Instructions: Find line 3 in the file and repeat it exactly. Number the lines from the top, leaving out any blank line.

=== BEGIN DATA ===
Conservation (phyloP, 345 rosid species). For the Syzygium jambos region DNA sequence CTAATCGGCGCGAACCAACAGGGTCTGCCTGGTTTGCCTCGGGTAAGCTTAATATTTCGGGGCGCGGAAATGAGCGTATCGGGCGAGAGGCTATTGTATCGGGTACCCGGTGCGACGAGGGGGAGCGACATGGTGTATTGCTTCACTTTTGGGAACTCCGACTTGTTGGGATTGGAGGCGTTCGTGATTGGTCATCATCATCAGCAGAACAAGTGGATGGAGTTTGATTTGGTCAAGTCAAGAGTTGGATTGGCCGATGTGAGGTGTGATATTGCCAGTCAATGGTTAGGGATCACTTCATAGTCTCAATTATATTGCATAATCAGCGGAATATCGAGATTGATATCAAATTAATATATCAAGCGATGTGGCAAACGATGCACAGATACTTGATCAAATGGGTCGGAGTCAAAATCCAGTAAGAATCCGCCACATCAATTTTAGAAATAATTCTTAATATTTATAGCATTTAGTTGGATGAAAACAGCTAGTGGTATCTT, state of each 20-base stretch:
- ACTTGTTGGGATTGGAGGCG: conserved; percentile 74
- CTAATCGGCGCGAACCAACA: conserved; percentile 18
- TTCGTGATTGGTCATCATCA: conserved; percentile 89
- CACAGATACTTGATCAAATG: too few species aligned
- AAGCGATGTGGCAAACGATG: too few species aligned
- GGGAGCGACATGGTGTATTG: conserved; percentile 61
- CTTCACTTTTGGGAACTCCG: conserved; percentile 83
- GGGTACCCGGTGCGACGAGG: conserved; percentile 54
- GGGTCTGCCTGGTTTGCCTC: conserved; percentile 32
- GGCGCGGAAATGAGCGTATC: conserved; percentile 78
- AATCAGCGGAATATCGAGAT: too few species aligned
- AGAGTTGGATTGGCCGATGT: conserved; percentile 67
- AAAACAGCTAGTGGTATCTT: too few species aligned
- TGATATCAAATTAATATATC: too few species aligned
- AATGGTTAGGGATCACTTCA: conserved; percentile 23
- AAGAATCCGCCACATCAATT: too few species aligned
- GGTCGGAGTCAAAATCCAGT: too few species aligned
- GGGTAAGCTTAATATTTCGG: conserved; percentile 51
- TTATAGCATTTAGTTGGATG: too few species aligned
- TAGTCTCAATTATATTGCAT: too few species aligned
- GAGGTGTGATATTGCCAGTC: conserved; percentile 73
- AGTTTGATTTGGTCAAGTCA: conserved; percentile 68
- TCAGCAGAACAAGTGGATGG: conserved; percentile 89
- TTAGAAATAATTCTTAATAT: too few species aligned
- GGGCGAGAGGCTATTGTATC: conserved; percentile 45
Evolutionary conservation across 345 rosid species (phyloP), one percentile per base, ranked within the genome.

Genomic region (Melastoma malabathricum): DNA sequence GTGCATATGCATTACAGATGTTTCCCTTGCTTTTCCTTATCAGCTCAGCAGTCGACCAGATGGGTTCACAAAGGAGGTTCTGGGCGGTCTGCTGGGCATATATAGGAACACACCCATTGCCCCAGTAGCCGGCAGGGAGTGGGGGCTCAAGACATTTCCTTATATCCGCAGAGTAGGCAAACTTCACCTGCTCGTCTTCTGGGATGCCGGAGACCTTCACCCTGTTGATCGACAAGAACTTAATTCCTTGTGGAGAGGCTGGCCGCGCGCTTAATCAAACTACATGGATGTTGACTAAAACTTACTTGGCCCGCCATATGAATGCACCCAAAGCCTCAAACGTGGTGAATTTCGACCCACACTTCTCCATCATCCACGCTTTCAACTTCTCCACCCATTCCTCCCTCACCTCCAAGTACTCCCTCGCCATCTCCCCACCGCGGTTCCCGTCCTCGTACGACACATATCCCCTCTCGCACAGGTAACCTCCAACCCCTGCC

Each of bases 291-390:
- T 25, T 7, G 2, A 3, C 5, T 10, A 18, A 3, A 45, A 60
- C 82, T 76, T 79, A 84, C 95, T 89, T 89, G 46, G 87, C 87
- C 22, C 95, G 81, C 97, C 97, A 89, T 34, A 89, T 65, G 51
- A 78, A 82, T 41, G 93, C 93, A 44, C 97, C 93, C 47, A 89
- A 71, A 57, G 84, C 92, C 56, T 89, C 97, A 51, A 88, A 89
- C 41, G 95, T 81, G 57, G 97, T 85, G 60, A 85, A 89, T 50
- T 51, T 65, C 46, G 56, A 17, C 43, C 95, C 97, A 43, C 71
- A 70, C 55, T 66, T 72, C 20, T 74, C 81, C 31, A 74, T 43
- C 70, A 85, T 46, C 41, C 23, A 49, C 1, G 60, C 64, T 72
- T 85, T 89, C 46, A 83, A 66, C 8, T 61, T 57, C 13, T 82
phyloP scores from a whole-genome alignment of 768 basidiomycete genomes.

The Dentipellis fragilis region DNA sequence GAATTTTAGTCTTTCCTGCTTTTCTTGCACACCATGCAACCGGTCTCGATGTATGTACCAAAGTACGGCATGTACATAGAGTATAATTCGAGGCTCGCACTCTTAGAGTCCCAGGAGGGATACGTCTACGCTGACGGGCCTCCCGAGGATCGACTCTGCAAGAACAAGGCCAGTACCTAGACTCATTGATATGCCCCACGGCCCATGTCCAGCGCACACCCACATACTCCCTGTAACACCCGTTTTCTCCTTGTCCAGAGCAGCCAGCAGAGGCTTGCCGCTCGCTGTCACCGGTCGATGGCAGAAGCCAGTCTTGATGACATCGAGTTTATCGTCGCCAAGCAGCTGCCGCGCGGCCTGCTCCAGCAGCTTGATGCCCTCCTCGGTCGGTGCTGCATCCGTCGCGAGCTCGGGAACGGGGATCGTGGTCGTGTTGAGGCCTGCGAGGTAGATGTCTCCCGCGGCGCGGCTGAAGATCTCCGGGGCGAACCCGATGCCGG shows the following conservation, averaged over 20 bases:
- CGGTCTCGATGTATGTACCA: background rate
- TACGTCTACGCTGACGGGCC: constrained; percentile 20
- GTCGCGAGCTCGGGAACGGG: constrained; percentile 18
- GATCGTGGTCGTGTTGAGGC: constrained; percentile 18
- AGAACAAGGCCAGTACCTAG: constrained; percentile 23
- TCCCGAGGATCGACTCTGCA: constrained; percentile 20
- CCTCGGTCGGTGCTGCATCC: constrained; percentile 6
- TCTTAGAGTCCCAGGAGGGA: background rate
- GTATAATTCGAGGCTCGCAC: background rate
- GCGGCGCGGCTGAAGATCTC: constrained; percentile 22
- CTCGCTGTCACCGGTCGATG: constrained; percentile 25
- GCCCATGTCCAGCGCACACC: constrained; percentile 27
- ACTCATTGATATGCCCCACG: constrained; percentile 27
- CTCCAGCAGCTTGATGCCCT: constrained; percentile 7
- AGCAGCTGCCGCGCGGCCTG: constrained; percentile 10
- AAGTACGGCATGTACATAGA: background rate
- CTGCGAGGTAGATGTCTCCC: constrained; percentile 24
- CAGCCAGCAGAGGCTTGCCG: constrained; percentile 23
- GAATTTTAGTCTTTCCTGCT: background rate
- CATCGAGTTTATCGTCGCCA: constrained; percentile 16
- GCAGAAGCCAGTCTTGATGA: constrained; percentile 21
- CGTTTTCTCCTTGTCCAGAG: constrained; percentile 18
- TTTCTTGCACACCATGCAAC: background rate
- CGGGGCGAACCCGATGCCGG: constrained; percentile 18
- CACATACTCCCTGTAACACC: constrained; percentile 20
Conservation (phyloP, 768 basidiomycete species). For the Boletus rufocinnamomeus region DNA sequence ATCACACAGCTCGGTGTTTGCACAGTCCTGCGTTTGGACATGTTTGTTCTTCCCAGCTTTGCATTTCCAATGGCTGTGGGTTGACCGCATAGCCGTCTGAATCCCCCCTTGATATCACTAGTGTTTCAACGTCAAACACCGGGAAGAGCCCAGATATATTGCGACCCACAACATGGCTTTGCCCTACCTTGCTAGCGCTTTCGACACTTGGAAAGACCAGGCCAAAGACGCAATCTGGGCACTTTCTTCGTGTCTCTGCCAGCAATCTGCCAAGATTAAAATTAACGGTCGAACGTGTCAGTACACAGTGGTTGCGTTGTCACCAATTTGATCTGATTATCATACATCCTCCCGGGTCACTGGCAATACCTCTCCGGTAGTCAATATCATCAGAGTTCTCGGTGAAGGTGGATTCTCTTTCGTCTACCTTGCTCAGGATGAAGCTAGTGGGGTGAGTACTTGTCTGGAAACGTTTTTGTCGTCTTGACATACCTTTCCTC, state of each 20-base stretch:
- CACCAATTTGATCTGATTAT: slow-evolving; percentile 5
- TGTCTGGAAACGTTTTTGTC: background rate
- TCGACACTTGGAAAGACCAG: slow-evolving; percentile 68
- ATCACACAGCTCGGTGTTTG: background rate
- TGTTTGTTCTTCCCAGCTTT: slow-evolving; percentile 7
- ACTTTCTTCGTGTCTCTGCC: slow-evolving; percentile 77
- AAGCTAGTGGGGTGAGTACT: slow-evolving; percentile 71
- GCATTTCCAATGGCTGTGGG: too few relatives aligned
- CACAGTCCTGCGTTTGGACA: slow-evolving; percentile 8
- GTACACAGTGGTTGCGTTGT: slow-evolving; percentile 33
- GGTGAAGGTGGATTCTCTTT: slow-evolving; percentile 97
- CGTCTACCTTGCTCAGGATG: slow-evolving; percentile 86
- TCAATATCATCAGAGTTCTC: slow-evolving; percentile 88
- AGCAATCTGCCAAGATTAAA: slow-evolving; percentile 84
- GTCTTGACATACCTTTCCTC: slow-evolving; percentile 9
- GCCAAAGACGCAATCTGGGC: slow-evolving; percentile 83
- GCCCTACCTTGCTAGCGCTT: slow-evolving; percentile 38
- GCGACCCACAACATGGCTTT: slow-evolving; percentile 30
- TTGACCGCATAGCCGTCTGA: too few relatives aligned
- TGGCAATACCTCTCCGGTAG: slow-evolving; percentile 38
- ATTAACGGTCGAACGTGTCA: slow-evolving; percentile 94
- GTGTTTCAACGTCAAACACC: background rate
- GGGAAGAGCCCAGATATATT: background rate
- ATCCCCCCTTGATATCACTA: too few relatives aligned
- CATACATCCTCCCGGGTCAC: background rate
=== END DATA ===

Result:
- CTAATCGGCGCGAACCAACA: conserved; percentile 18